That was also the perfect present for his birthday, which was the day after we returned from Japan. Andre has simple needs and doesn't ask for much so as a gift, we just upgraded his data plan. He's mighty pleased with this as he had been surviving on 100mb per month for many years. (Yes, it's possible! Lesley-Anne still does!) Well, now he has 2GB a month which is a windfall in comparison.

Grandma wanted to get him something else and asked him to look out for a present in Japan. You might think: boy and gadget-crazy Japan is a no-brainer, right? Nope. Andre's favourite dog breed is the Shiba Inu, which is a Japanese breed. We saw a Shiba Inu in Kyoto - it's adorable.

So Andre decided Grandma's gift to him would be a maintenance-friendly version:

Simple celebration and strawberry shortcake for the newly minted 17-year-old. 

A happy child is a blessing like no other, and Andre has blessed us greatly with his big heart cocooned within an easy-going nature and an infectiously fun-loving personality. A very joyous birthday to you, my ray of sunshine! 🌞🌈

And here's a series of pictures of Ah Boy with chopstick action in Japan.

By the way, this next photo pretty much sums up the commencement of all our meals in Japan. "Can I eat now?" "Wait, let me take a photo!" "Hurry up!" "Wait lah!" "I'm starving!"
Oh deer!

Monday, September 25, 2017

In the food capital of Japan


I'm on a week-long holiday with the family in Kyoto and Osaka. It's primarily a food trip, to satisfy our gastronomic cravings (plus some sights lah). Follow our adventures in the land of sushi and geishas on my travel blog. The first two posts are already up and I will try to blog when I can.

Monday, September 11, 2017

Closing the chapter on Danger Dan and Gadget Girl

Advertisement first! Lesley-Anne and I will be at Popular Bookstore @ Jurong Point this coming Saturday 2-3pm with the team from Sherlock Sam (AJ Low). That's right - 2-in-1! If you're free, do pop by with your kids. There will be games and prizes to be won, and we will answer any burning questions you might have about the Danger Dan books. We will also be happy to autograph any Danger Dan books you might have, so bring them along!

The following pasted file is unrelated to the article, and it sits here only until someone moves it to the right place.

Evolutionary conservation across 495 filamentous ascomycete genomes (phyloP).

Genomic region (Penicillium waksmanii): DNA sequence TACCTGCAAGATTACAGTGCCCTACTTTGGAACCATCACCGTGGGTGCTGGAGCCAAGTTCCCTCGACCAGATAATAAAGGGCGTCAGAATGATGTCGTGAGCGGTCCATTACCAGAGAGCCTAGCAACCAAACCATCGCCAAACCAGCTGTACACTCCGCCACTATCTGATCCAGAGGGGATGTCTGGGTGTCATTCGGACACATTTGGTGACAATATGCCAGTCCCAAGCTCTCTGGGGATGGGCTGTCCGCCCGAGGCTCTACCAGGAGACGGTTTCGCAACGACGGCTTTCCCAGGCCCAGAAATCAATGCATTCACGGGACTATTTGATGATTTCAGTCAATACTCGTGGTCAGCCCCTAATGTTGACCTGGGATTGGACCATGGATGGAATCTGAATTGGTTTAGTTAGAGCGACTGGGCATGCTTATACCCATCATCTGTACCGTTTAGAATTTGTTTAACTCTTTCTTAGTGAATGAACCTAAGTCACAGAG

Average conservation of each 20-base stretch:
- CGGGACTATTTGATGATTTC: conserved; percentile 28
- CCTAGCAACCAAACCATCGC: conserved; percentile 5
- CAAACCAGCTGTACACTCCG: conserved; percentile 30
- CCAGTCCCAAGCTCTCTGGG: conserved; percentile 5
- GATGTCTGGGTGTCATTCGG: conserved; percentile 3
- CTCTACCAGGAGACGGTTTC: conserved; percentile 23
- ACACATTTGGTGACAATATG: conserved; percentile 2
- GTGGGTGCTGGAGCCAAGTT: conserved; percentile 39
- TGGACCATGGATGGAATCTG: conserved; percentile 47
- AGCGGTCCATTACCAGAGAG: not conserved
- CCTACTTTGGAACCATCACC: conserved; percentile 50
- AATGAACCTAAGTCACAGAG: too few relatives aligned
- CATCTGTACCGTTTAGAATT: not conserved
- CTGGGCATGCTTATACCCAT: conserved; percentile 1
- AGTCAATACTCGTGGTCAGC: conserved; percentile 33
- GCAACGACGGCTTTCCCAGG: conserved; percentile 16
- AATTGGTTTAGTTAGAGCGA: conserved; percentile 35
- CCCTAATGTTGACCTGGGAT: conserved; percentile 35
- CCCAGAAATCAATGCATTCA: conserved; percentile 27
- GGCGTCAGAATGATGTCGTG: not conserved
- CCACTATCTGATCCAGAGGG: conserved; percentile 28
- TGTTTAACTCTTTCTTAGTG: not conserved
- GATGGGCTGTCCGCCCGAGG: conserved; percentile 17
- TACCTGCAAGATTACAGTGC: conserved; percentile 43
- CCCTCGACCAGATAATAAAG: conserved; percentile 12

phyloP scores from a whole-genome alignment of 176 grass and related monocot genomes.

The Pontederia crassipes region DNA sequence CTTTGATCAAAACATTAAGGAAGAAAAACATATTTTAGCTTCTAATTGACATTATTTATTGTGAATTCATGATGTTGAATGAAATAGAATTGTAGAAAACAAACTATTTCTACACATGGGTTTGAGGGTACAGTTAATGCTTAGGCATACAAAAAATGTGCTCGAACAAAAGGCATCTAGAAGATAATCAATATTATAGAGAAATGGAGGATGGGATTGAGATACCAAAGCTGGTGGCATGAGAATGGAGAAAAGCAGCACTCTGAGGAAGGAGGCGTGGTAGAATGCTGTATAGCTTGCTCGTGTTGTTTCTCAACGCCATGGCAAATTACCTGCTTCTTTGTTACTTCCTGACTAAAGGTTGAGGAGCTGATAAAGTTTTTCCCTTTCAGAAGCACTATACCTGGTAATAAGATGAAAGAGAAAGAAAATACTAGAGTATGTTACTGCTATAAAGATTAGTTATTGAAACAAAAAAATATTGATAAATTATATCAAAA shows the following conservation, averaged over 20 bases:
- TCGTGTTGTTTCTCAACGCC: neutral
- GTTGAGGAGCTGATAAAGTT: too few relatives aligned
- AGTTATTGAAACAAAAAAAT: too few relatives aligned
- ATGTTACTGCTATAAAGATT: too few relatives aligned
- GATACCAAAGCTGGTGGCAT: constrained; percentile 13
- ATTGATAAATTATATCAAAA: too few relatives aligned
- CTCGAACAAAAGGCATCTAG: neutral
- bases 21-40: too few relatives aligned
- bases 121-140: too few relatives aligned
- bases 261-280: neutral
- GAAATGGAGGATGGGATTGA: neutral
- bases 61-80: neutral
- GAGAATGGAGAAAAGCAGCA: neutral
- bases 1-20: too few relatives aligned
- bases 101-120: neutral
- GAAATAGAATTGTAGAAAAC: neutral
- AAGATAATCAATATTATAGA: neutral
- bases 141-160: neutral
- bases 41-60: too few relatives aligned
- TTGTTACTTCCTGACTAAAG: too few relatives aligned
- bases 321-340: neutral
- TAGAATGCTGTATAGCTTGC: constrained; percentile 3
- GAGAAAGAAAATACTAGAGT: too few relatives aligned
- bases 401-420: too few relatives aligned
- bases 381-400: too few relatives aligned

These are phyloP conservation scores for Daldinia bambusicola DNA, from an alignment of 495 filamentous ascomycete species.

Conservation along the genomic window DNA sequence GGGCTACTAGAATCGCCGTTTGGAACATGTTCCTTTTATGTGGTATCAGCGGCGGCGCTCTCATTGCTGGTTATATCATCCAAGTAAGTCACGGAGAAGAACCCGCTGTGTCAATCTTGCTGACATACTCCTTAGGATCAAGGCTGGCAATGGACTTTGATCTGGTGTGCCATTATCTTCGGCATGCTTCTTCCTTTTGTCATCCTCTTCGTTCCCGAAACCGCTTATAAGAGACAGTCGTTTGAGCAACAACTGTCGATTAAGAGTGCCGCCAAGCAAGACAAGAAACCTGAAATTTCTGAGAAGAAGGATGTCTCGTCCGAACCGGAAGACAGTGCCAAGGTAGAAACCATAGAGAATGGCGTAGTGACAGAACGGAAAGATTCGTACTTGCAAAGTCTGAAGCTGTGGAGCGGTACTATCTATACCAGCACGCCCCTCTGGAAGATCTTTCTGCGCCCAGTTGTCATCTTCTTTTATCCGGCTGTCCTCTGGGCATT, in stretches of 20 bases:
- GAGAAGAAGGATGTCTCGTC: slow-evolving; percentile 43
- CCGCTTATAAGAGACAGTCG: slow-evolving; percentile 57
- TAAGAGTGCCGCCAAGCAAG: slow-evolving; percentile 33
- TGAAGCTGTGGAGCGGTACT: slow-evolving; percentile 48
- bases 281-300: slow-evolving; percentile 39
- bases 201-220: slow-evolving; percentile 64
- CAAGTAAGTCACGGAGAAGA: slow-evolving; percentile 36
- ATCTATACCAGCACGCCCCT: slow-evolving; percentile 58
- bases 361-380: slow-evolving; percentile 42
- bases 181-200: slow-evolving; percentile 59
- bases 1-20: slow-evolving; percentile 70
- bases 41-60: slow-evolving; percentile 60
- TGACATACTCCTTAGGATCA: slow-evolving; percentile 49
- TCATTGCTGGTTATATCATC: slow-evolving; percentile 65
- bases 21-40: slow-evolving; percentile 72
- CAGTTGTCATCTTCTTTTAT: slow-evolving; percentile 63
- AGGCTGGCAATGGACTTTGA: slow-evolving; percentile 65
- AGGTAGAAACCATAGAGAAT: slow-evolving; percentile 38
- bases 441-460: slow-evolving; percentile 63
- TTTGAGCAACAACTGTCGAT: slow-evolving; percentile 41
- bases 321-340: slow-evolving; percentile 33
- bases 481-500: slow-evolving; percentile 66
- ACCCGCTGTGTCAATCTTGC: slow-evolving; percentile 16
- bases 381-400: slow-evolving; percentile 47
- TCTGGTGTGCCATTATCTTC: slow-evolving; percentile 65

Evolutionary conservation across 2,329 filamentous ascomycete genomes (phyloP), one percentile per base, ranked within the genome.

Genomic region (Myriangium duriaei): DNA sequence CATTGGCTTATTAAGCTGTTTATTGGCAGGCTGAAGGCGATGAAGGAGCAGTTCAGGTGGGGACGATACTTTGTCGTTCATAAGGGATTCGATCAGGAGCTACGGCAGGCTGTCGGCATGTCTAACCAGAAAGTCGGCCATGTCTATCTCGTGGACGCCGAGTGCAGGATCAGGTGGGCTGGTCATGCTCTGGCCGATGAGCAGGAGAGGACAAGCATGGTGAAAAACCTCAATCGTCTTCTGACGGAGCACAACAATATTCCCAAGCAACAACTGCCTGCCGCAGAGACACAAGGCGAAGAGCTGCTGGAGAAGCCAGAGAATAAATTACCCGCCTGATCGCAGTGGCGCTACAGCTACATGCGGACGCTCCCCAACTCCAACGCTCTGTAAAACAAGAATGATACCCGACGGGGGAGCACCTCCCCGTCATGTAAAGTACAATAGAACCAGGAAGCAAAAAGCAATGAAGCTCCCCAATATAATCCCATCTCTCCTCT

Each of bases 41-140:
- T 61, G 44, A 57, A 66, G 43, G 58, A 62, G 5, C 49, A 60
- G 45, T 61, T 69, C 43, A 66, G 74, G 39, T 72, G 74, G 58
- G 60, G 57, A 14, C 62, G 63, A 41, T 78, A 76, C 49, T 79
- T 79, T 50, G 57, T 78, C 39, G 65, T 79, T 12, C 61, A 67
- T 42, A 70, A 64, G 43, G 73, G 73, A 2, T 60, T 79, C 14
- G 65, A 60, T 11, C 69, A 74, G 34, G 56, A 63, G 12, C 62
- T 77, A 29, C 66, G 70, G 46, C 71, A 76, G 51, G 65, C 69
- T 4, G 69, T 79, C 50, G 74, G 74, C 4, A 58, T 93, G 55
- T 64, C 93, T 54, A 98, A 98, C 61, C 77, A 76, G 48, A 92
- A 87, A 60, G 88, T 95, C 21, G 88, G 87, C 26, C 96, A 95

Second announcement: Epigram Books is holding a contest on Facebook for the very last book of the Danger Dan and Gadget Girl series: #5 The Robot Revolution, due out end of this year. If your kids love the series and want to see their name in print, get them to write a short praise blurb or review of the series (samples can be found on the first page of every Danger Dan and Gadget Girl book, but don't copy - be original please!)

If selected, the blurb will be printed in the book and you will receive a FREE copy of the book!

Just follow these steps to enter the contest:
1) Go to Epigram Books Facebook page. Like the post and Epigram Books
2) Take a photo of: your praise blurb of the series followed by your name (no need for surname!), age, school.
3) Post it on your FB page (or your parents’ page)
4) Tag Epigram Books and Danger Dan in your post
5) Hashtag #ddggpraise

Deadline: 24 September 2017

Talking about #5 The Robot Revolution, I'm feeling very sentimental. This is the last book in Lesley-Anne and my second fiction series, and it's safe to say that the Danger Dan escapades will end here. Now that Lesley-Anne is in university, she simply doesn't have time to write any more, at least not at the level of investment that a fiction series demands. We also think that Danger Dan has run his course and were very pleased with the way his story will culminate in this last book. As they say, best to go out with a bang!

Who knew, when we started the adventures of Danger Dan more than three years ago, that this spiky haired boy would end up dominating so much of our time and energy. Sometimes, he's just downright exasperating. (I have been known to argue with my own character while writing, to the amusement of Lesley-Anne.) Quite true to character, I have to say.

Writing children's fiction has been a incredible learning journey for me personally. It has forced me to work my creative muscle in a way that I was not accustomed to. Kids are the harshest critics and we knew we had to be extra funny, extra original, extra innovative, to capture their imagination. Seeing the characters brought to life by the illustrator was an especially gratifying part of the publishing process.

Elvin Ching, illustrator
Book cover options for #5 The Robot Revolution
But the most rewarding part of all is when kids come up to us clutching their Danger Dan books, talking excitedly about the characters.